Computers infected by Trojan horse programs and bot software are the greatest threat to China's portion of the Internet, with compromises growing more than 20-fold in the past year, the nation's Computer Emergency Response Team (CN-CERT) stated in its 2007 annual report released last week.
The response organization found that the number of Chinese Internet addresses with one or more infected systems increased by a factor of 22 in 2007. The report, currently only published in Chinese, estimates that, of 6.23 million bot-infected computers on the Internet, about 3.62 million are in China's address space.
Trojan horse programs are responsible for a range of issues, from privacy breaches to economic losses, CN-CERT said in the report.
"The Trojans (are) also increasingly being used to steal state secrets ... (incurring) incalculable losses," the report stated, according to a Google translation.
The security of Chinese computer has become a concern for many countries as attacks from China have steadily increased. In particular, targeted attacks aimed at large companies and national government systems have, in many cases, led back to an Internet address assigned to the Asian giant. Last year, China's government responded to accusations of state-sponsored information espionage by maintaining that many of China's systems < href="http://www.securityfocus.com/brief/588">have been compromised and, thus, are likely forwarding attacks from other countries.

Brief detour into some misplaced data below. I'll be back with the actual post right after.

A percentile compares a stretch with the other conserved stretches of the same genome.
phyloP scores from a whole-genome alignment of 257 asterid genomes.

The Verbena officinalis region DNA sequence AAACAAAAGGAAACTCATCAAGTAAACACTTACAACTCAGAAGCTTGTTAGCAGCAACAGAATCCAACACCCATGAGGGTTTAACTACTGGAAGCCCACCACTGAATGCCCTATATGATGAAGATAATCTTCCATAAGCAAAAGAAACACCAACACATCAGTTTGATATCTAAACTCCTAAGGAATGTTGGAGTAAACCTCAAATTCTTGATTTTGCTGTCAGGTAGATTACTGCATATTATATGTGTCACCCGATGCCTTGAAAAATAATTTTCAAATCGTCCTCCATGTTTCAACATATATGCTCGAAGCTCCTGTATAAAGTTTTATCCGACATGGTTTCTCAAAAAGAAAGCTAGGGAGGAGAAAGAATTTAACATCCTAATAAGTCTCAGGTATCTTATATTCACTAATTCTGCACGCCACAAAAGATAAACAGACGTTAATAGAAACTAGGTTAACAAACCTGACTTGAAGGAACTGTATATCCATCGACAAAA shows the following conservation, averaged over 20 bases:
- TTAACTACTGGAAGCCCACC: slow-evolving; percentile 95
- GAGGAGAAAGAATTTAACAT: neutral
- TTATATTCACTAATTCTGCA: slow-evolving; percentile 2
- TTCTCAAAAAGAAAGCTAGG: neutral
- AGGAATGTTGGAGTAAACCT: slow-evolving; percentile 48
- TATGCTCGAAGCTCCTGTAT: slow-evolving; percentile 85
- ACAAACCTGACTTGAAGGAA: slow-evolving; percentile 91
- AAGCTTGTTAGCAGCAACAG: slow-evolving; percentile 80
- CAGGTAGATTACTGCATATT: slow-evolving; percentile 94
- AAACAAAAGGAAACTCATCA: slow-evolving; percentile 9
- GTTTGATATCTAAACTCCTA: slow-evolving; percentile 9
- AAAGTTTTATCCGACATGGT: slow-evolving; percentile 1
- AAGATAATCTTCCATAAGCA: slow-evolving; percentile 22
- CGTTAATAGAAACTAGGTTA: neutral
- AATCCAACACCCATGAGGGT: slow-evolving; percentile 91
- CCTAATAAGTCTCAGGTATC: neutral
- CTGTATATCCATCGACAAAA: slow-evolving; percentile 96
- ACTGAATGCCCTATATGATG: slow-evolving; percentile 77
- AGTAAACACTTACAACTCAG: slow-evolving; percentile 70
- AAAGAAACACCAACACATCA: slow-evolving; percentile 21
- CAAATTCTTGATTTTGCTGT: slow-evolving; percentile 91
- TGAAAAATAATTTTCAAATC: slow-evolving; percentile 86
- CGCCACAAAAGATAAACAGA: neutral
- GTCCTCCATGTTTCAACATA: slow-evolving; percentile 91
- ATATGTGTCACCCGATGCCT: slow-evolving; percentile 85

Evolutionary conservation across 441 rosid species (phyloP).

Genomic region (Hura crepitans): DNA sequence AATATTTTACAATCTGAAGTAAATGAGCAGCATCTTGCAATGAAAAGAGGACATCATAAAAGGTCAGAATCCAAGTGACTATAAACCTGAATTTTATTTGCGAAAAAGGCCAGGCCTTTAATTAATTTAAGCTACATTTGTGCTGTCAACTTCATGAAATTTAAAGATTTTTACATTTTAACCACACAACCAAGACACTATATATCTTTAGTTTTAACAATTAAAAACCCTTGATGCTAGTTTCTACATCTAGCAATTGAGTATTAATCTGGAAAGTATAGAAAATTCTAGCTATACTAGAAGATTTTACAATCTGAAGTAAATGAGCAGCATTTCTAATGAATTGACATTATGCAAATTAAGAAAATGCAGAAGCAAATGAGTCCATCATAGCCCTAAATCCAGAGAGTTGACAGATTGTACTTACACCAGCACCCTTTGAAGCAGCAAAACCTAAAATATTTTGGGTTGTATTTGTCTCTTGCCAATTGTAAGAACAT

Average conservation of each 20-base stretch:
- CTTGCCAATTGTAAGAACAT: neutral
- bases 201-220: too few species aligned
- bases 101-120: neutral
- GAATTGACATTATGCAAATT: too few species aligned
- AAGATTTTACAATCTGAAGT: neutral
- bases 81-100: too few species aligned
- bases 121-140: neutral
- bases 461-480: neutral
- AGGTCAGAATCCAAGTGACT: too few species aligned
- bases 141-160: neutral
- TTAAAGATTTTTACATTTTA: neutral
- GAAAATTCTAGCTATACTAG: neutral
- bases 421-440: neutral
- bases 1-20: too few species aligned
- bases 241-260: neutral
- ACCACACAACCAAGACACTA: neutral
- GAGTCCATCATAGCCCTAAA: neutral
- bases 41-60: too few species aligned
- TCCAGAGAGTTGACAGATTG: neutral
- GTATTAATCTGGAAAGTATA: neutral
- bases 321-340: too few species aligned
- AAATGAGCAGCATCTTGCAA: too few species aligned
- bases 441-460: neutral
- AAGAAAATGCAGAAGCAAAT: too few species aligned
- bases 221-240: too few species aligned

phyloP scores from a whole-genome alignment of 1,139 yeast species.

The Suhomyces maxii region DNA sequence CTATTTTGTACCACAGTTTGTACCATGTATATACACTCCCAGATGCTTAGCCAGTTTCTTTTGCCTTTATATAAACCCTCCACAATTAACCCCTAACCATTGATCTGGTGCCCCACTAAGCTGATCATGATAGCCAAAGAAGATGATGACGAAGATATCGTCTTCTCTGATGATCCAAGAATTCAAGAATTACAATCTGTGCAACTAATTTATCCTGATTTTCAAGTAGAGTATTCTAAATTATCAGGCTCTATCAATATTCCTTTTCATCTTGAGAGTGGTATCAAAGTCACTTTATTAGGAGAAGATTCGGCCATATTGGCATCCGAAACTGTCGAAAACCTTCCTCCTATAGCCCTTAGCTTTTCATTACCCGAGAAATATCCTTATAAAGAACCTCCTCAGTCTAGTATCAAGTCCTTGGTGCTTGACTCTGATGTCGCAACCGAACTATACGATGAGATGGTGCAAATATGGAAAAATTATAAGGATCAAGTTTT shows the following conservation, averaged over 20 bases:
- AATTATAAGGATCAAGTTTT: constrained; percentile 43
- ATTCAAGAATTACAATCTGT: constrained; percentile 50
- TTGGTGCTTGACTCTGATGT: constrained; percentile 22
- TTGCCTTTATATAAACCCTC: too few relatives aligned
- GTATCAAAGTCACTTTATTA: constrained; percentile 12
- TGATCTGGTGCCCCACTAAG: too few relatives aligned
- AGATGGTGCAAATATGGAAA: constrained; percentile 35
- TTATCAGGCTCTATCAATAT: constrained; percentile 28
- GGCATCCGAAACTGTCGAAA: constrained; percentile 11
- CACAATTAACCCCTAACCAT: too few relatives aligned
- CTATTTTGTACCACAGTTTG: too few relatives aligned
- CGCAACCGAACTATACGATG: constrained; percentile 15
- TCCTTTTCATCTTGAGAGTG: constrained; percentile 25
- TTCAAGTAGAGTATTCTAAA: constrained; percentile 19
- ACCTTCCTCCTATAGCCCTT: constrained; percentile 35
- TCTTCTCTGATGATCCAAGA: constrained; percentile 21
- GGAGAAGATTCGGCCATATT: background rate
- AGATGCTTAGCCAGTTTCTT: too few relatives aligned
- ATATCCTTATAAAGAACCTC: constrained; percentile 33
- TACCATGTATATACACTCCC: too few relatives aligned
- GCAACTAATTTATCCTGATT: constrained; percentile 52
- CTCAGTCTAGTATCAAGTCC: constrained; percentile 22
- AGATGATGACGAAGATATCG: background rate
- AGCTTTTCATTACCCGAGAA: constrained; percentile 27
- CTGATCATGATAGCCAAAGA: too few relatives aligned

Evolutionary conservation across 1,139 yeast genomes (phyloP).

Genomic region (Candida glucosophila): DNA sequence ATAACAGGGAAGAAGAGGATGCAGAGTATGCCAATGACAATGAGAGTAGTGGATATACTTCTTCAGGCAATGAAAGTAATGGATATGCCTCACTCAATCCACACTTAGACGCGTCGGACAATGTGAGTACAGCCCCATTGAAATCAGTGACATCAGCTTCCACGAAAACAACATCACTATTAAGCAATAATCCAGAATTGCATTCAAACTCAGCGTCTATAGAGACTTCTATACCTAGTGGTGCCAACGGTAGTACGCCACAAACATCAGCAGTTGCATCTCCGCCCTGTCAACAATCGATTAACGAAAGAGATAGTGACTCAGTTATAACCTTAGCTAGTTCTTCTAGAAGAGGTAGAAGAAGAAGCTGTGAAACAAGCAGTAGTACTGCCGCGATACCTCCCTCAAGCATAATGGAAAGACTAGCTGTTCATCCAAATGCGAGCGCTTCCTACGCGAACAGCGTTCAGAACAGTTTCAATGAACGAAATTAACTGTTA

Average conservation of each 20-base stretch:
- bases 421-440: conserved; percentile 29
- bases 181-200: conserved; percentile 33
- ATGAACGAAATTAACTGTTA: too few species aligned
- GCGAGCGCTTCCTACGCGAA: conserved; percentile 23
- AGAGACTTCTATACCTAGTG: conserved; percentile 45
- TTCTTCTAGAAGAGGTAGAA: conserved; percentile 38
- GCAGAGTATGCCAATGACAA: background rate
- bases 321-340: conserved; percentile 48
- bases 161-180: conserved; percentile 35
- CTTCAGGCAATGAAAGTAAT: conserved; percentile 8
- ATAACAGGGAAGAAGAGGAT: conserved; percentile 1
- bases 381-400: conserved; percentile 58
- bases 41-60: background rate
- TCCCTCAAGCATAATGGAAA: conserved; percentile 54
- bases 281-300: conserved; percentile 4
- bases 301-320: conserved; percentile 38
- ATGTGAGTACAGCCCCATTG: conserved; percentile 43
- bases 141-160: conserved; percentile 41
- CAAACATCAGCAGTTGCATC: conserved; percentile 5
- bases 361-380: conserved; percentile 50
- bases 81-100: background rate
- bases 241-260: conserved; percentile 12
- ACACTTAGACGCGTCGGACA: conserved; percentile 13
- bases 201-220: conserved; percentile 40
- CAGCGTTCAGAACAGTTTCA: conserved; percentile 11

The latest report from CN-CERT found that domain name registration in the nation had almost tripled in the past year. Attacks that tampered with legitimate Web sites grew 1.5 times, and malicious drive-by attacks jumped 2.6 times, according to the paper.
In the past, an English translation of the report has subsequently been published.
A nod to Dancho Danchev's blog, which first noted the release of the report.
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Posted by: Robert Lemos